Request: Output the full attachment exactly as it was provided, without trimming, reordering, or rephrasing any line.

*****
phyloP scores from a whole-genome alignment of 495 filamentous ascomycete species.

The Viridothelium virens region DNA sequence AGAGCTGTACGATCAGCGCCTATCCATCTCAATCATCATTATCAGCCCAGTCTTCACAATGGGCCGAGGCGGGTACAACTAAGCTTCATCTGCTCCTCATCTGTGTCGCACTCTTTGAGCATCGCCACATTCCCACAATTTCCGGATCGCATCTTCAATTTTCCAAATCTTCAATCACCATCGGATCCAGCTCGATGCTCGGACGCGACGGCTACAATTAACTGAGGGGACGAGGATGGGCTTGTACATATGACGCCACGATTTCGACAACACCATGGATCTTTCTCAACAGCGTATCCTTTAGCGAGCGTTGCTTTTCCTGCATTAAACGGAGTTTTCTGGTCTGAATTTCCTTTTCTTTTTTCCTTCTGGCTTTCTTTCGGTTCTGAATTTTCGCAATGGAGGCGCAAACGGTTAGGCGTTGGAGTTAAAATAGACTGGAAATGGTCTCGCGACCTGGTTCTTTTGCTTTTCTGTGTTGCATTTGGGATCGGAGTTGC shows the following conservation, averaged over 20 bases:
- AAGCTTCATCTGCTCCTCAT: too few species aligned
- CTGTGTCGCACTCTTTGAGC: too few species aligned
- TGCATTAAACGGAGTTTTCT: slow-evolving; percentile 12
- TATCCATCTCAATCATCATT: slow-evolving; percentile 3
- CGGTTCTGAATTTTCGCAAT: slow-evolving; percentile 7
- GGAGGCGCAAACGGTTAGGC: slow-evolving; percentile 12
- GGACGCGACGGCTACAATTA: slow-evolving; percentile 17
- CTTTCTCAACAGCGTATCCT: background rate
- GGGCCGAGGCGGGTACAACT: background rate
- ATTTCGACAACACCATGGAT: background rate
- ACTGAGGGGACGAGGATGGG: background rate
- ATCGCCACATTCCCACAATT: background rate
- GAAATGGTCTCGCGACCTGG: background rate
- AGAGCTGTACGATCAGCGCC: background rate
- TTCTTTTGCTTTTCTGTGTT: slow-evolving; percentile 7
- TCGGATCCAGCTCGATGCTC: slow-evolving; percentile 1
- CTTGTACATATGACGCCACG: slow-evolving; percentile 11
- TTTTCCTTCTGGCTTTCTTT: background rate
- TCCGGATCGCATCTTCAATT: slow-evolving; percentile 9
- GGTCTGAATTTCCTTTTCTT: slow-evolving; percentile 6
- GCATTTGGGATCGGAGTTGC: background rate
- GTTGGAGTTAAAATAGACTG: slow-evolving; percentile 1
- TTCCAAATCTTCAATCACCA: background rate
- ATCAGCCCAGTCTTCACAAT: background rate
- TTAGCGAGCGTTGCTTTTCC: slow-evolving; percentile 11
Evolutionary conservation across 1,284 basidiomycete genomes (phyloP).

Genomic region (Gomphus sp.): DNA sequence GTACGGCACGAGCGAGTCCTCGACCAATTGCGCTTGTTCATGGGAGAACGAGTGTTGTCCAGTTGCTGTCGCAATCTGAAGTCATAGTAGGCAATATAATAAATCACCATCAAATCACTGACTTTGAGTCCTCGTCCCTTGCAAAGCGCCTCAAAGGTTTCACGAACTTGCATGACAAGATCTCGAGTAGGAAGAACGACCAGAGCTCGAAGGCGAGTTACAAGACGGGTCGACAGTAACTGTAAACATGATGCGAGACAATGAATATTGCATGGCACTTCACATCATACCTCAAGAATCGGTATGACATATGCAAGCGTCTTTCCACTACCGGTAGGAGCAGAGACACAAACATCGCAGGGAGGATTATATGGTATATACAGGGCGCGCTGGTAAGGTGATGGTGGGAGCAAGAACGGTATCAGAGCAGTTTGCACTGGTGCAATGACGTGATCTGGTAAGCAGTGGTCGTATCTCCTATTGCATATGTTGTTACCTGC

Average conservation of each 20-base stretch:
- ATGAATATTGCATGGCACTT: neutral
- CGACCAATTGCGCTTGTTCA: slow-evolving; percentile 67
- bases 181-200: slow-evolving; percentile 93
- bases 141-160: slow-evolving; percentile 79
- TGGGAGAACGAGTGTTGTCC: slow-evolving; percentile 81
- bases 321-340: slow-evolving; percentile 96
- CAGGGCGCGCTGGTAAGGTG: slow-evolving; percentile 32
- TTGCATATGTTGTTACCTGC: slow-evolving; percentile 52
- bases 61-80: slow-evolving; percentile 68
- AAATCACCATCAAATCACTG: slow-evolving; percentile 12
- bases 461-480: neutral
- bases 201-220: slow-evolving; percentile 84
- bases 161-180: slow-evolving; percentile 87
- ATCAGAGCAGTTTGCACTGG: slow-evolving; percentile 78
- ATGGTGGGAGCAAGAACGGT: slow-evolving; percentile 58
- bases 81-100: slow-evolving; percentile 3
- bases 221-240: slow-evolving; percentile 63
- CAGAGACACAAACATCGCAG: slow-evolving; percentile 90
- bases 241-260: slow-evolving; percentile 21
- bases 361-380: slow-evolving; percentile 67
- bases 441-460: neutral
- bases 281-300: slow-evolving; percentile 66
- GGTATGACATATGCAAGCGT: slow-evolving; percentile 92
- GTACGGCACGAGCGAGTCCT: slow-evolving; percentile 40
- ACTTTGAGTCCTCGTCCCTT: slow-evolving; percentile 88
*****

phyloP scores from a whole-genome alignment of 495 filamentous ascomycete species.

The Viridothelium virens region DNA sequence AGAGCTGTACGATCAGCGCCTATCCATCTCAATCATCATTATCAGCCCAGTCTTCACAATGGGCCGAGGCGGGTACAACTAAGCTTCATCTGCTCCTCATCTGTGTCGCACTCTTTGAGCATCGCCACATTCCCACAATTTCCGGATCGCATCTTCAATTTTCCAAATCTTCAATCACCATCGGATCCAGCTCGATGCTCGGACGCGACGGCTACAATTAACTGAGGGGACGAGGATGGGCTTGTACATATGACGCCACGATTTCGACAACACCATGGATCTTTCTCAACAGCGTATCCTTTAGCGAGCGTTGCTTTTCCTGCATTAAACGGAGTTTTCTGGTCTGAATTTCCTTTTCTTTTTTCCTTCTGGCTTTCTTTCGGTTCTGAATTTTCGCAATGGAGGCGCAAACGGTTAGGCGTTGGAGTTAAAATAGACTGGAAATGGTCTCGCGACCTGGTTCTTTTGCTTTTCTGTGTTGCATTTGGGATCGGAGTTGC shows the following conservation, averaged over 20 bases:
- AAGCTTCATCTGCTCCTCAT: too few species aligned
- CTGTGTCGCACTCTTTGAGC: too few species aligned
- TGCATTAAACGGAGTTTTCT: slow-evolving; percentile 12
- TATCCATCTCAATCATCATT: slow-evolving; percentile 3
- CGGTTCTGAATTTTCGCAAT: slow-evolving; percentile 7
- GGAGGCGCAAACGGTTAGGC: slow-evolving; percentile 12
- GGACGCGACGGCTACAATTA: slow-evolving; percentile 17
- CTTTCTCAACAGCGTATCCT: background rate
- GGGCCGAGGCGGGTACAACT: background rate
- ATTTCGACAACACCATGGAT: background rate
- ACTGAGGGGACGAGGATGGG: background rate
- ATCGCCACATTCCCACAATT: background rate
- GAAATGGTCTCGCGACCTGG: background rate
- AGAGCTGTACGATCAGCGCC: background rate
- TTCTTTTGCTTTTCTGTGTT: slow-evolving; percentile 7
- TCGGATCCAGCTCGATGCTC: slow-evolving; percentile 1
- CTTGTACATATGACGCCACG: slow-evolving; percentile 11
- TTTTCCTTCTGGCTTTCTTT: background rate
- TCCGGATCGCATCTTCAATT: slow-evolving; percentile 9
- GGTCTGAATTTCCTTTTCTT: slow-evolving; percentile 6
- GCATTTGGGATCGGAGTTGC: background rate
- GTTGGAGTTAAAATAGACTG: slow-evolving; percentile 1
- TTCCAAATCTTCAATCACCA: background rate
- ATCAGCCCAGTCTTCACAAT: background rate
- TTAGCGAGCGTTGCTTTTCC: slow-evolving; percentile 11
Evolutionary conservation across 1,284 basidiomycete genomes (phyloP).

Genomic region (Gomphus sp.): DNA sequence GTACGGCACGAGCGAGTCCTCGACCAATTGCGCTTGTTCATGGGAGAACGAGTGTTGTCCAGTTGCTGTCGCAATCTGAAGTCATAGTAGGCAATATAATAAATCACCATCAAATCACTGACTTTGAGTCCTCGTCCCTTGCAAAGCGCCTCAAAGGTTTCACGAACTTGCATGACAAGATCTCGAGTAGGAAGAACGACCAGAGCTCGAAGGCGAGTTACAAGACGGGTCGACAGTAACTGTAAACATGATGCGAGACAATGAATATTGCATGGCACTTCACATCATACCTCAAGAATCGGTATGACATATGCAAGCGTCTTTCCACTACCGGTAGGAGCAGAGACACAAACATCGCAGGGAGGATTATATGGTATATACAGGGCGCGCTGGTAAGGTGATGGTGGGAGCAAGAACGGTATCAGAGCAGTTTGCACTGGTGCAATGACGTGATCTGGTAAGCAGTGGTCGTATCTCCTATTGCATATGTTGTTACCTGC

Average conservation of each 20-base stretch:
- ATGAATATTGCATGGCACTT: neutral
- CGACCAATTGCGCTTGTTCA: slow-evolving; percentile 67
- bases 181-200: slow-evolving; percentile 93
- bases 141-160: slow-evolving; percentile 79
- TGGGAGAACGAGTGTTGTCC: slow-evolving; percentile 81
- bases 321-340: slow-evolving; percentile 96
- CAGGGCGCGCTGGTAAGGTG: slow-evolving; percentile 32
- TTGCATATGTTGTTACCTGC: slow-evolving; percentile 52
- bases 61-80: slow-evolving; percentile 68
- AAATCACCATCAAATCACTG: slow-evolving; percentile 12
- bases 461-480: neutral
- bases 201-220: slow-evolving; percentile 84
- bases 161-180: slow-evolving; percentile 87
- ATCAGAGCAGTTTGCACTGG: slow-evolving; percentile 78
- ATGGTGGGAGCAAGAACGGT: slow-evolving; percentile 58
- bases 81-100: slow-evolving; percentile 3
- bases 221-240: slow-evolving; percentile 63
- CAGAGACACAAACATCGCAG: slow-evolving; percentile 90
- bases 241-260: slow-evolving; percentile 21
- bases 361-380: slow-evolving; percentile 67
- bases 441-460: neutral
- bases 281-300: slow-evolving; percentile 66
- GGTATGACATATGCAAGCGT: slow-evolving; percentile 92
- GTACGGCACGAGCGAGTCCT: slow-evolving; percentile 40
- ACTTTGAGTCCTCGTCCCTT: slow-evolving; percentile 88